Beautiful isn’t a word typically associated with most professional baseball players, especially the ones that try to stand out. When it comes to the baseball swing, there have been very few players who have managed to make it look so easy, and look so good at the same time too.
There’s of course Ted Williams, Mickey Mantle, Hank Aaron, Ken Griffey Jr., and a few other legendary baseball players who made their living by so gracefully destroying the baseball. But finding players who make it look so easy and so good is like trying to find a diamond in the rough; it’s not supposed to happen.
Miguel Cabrera came up to the majors in 2003. He was a 20 year-old kid who ran through the minors with his amazing ability to hit for power to all parts of the field, combined with his extremely high on base percentage and batting average.
At a time when sabermetrics was just beginning to play an important role in the minds of general managers, Miguel Cabrera was a coach’s dream come true. A player who can hit for average and power, combined with a high on base percentage and a low strikeout-to-walk ratio, Cabrera was a Bill James superstar in the making.
His “potential” status was officially lifted when he helped the Florida Marlins win the 2003 World Series against the heavily favored New York Yankees. In his first full season in the big leagues in 2004, Cabrera batted .294 with 33 home runs and 112 RBI’s, declaring himself as one of the premier hitters in all of baseball.
Over his 10-year career, Cabrera has averaged 35 home runs, 123 RBI’s, and a .320 batting average. After Albert Pujols, he has been the best hitter in baseball over that 10-year span. At this point in his career, Cabrera has undoubtedly become the best hitter in baseball (especially after the way Pujols has played the last year and half with the Angels).
After the 2007 season, Cabrera, along with former acrobatic pitcher Dontrelle Willis, was traded to the Detroit Tigers for six prospects, the most successful prospect being the incredibly disappointing Cameron Maybin (at this point I’m assuming all Marlins fans have stopped reading this article because this is the part in the story where we all laugh at Marlins owner Jeffrey Loria for successful destroying his baseball team).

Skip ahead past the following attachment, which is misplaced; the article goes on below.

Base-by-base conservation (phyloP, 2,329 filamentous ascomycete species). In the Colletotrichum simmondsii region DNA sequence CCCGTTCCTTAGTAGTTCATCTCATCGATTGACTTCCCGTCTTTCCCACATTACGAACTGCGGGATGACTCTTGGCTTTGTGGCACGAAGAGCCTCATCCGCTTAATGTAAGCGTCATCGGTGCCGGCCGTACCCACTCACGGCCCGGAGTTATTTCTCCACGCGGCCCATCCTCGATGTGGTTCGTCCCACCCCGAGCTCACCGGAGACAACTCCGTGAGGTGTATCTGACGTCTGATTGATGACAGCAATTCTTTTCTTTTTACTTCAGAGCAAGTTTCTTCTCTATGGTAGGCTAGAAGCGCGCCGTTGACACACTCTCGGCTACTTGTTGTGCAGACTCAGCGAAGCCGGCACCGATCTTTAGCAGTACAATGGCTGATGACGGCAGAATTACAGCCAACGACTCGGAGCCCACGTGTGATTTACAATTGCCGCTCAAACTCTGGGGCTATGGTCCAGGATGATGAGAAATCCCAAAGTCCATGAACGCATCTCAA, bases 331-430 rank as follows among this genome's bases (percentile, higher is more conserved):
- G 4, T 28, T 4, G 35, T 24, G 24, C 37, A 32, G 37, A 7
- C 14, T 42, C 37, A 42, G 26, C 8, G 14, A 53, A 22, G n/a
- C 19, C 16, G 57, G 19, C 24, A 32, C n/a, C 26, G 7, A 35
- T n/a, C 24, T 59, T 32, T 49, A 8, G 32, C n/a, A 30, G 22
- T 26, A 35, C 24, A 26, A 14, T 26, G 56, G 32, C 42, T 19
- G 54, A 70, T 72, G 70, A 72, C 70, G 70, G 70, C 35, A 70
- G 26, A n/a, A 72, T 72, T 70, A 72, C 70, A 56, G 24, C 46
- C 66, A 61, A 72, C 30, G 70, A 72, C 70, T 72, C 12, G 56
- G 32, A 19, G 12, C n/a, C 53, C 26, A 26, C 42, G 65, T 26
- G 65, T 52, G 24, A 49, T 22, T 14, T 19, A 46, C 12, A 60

Cabrera continued to dominate on the field, posting Triple Crown like numbers and continually leading the league in batting average, home runs, and RBI’s at one point or another. However, he couldn’t lead them all for an entire season and capture the daunting Triple Crown.
But all wasn’t good for Cabrera. During the 2009 offseason, Cabrera was arrested for a DUI, and spent three months in rehab to clean up his act and get his game back together.
With his mind clear, his swing back in priority, and his game back in full swing, Cabrera had another masterful season in 2010. He hit .328 with 38 homers and 126 RBI’s.
2011 was a new year, but nothing changed for Cabrera. He batted career high .344 and smashed 30 home runs and drove in 106 RBI’s.
At 29, Cabrera was officially the most feared hitter in baseball, and the only thing lacking on his resume was arguably the greatest feat in baseball: the Triple Crown.
The last Triple Crown winner was Carl Yastrzemski in 1967. Most experts were sure the feat would never be accomplished again. With so many great pitchers, so few all-around great hitters, and too much luck required to win the Crown, most people were certain it couldn’t be done again. But than there was Miguel Cabrera, the man who fooled all the analysts, and did the unthinkable. Cabrera won the Triple Crown in 2012 with a .330 batting average, 44 home runs, and 139 RBI’s. The impossible became possible.
Cabrera is off to another stellar season, putting in work and already amassing 16 home runs and batting a ridiculous .365. He puts up video game like numbers, and makes it look so easy. A sight to see for all baseball fans to enjoy, that’s for sure.
What is it about his swing that is so beautiful to watch? Is it the tiny leg kick that when it plants the ground this amass of sheer power loads through his body and into his bat? Or is it the motionless swing that goes from point A to point B so smoothly that the ball flies like a rocket?
Miguel Cabrera is the best hitter in baseball. But the most amazing part of his game isn’t how good he actually is, it’s how easy and pretty he makes it look. The swing is priceless. It’s like watching an artist paint in his studio; words can’t describe the beauty of the moment.
There are very few players to have ever been so good that we marvel at their greatness. But even within the fraternity of those great players, there is an even smaller number of players who have made it look so easy, so good, and were so astounding to watch. Miguel Cabrera, when it’s all said and done, will be apart of the rare fraternity of major league hitters to have accomplished so much while producing one of the most timeless swings we have ever seen. Hopefully, the swing continues to do all the talking for Miguel Cabrera and his game.